Posted By: Jess & Brian Maness, April 20, 2016
When I met Brian in 2011 at a wedding, he told me how he was an avid snowboarder from Montana. However, he noted that he had initially learned to ski as a little boy, and made the transition to snowboarding in the early 90’s, as it was “the totally sweet” thing to do at the time. Pictures in Brian’s parents’ home tell me that he also adopted popular 90’s snowboarding hairstyles such as the awesome long bull cut, over-sized Burton shirts and pants so baggy that no belt could hold them up.
When we lived in Seattle, I would ski while he would board. Pretty simple. No problem. We tackled any and all terrain in any conditions. In bumps and trees he would beat me down the mountain. On shoots and straight-aways I would beat him. It worked out fine.
When we moved to Utah in 2013, Brian made a proclamation, “It’s time for me become a skier again.” I was surprised and assured him that there were plenty of amazing boarders in Utah, and that he shouldn’t feel pressured by the billboards and skier on the Utah license plate. In the fall I came home from work to find that he had bought a full set of boots and skis. Not only did he buy skis, but he bought the heaviest and tallest pair of backcountry skis I have ever seen. These were so far out of his league I thought for sure he would be back on the board in no time. Nonetheless, I realized that now it was up to me to teach my then boyfriend how to ski.
Posted By: Ryan Mayfield, February 3, 2016
Two Olympic skiers walk onto a nordic skate skiing track. One is an Olympic Nordic Skier and coach and the other an Olympic Mogul Skier, seeking to be a skate skier. Neither knows the others background. What are the chances of this encounter?
As I met my instructor Aram Hajiyan, I notice his tag simply stated that he was the Nordic Center Manager, which is the truth. But never did he mention during our one and half hours together that he is also an Olympian who competed for Armenia in the 2002 Winter Olympics in Salt Lake City, Utah. In hindsight, I think it was better I didn't know that until afterwards. The following is exactly what happened at the Solitude Nordic Center.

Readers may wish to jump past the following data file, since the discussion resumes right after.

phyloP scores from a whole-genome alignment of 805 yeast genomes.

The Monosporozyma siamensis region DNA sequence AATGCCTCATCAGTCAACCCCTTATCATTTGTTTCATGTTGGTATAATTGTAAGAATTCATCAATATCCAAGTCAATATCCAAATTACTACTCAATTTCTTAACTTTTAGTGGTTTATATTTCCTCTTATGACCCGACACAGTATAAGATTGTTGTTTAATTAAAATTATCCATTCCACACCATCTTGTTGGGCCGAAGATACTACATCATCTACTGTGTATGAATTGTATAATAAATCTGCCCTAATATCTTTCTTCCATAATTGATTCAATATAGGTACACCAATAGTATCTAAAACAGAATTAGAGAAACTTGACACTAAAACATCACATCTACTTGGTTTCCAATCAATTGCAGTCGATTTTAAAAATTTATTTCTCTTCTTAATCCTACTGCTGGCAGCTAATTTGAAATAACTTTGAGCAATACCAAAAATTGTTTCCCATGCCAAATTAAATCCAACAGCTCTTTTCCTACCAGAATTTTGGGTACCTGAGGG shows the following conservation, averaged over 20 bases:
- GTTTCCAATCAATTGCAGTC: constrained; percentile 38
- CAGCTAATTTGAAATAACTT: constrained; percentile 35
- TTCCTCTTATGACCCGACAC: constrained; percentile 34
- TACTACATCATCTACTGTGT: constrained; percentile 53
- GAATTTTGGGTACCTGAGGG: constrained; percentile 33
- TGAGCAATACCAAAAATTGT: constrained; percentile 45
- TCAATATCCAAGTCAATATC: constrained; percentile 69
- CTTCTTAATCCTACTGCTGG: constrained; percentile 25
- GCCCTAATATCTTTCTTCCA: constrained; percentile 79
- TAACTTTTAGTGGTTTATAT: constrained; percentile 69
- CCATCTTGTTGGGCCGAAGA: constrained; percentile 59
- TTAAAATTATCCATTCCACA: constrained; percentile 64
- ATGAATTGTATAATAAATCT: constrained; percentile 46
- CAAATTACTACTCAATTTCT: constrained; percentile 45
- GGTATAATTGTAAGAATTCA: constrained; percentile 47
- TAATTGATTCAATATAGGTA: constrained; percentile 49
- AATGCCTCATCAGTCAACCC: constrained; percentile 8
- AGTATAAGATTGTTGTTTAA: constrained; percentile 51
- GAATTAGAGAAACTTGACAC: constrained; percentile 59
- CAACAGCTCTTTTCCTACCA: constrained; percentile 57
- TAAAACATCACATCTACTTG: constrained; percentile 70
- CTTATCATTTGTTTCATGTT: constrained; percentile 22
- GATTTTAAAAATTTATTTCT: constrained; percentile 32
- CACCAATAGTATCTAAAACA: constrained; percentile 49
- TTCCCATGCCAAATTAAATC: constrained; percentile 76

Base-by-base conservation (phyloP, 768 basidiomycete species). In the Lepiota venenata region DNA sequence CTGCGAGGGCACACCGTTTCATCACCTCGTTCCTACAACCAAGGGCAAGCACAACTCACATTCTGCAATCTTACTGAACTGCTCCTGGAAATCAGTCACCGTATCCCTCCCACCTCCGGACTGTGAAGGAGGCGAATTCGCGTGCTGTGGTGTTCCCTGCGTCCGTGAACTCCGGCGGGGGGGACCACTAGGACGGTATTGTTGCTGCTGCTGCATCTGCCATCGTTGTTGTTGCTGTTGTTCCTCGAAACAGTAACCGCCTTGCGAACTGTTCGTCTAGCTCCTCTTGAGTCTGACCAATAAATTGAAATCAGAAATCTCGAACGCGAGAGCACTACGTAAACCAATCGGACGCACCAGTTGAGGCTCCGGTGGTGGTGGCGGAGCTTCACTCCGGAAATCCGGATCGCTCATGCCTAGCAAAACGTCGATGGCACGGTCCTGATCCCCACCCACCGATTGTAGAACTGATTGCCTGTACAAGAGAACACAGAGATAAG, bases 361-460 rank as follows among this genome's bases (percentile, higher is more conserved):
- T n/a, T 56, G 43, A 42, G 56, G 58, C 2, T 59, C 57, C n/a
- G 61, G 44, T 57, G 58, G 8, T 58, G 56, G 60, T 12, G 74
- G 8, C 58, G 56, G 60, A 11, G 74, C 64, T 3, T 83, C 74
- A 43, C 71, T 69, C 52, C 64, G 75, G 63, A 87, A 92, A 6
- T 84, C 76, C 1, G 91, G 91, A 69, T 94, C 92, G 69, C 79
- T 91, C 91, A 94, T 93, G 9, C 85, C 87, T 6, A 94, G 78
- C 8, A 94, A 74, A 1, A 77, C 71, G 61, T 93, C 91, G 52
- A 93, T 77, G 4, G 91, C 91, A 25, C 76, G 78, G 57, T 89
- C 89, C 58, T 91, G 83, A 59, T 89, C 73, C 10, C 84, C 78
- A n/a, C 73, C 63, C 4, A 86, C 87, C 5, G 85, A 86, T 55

Posted By: Nick Como, January 6, 2016
My (future) in-laws, Laura’s sister, Melissa, and her husband, Kiley, decided to come down to visit for an impromptu weekend of skiing at Solitude Mountain Resort. Neither of them had been on the slopes in well over fifteen years, and had never progressed beyond the intermediate level.
I assumed they would leave their decade-old gear at home in Idaho and take a lesson their first day at Solitude. A lot of rust can build over the years: literally on gear, but also figuratively on ski form and ability. Not only has gear dramatically improved in fifteen years, but that's a long time to be off of skis. For all intents and purposes, it’s close to having never skied - which seemed obvious to me.
“Nah, we’ll be fine,” was the response I got, “We’ll just wing it.” I’ve seen many ski trips begin and promptly end with this plan. So, I signed them both up for a three-hour private lesson and equipment rentals immediately.
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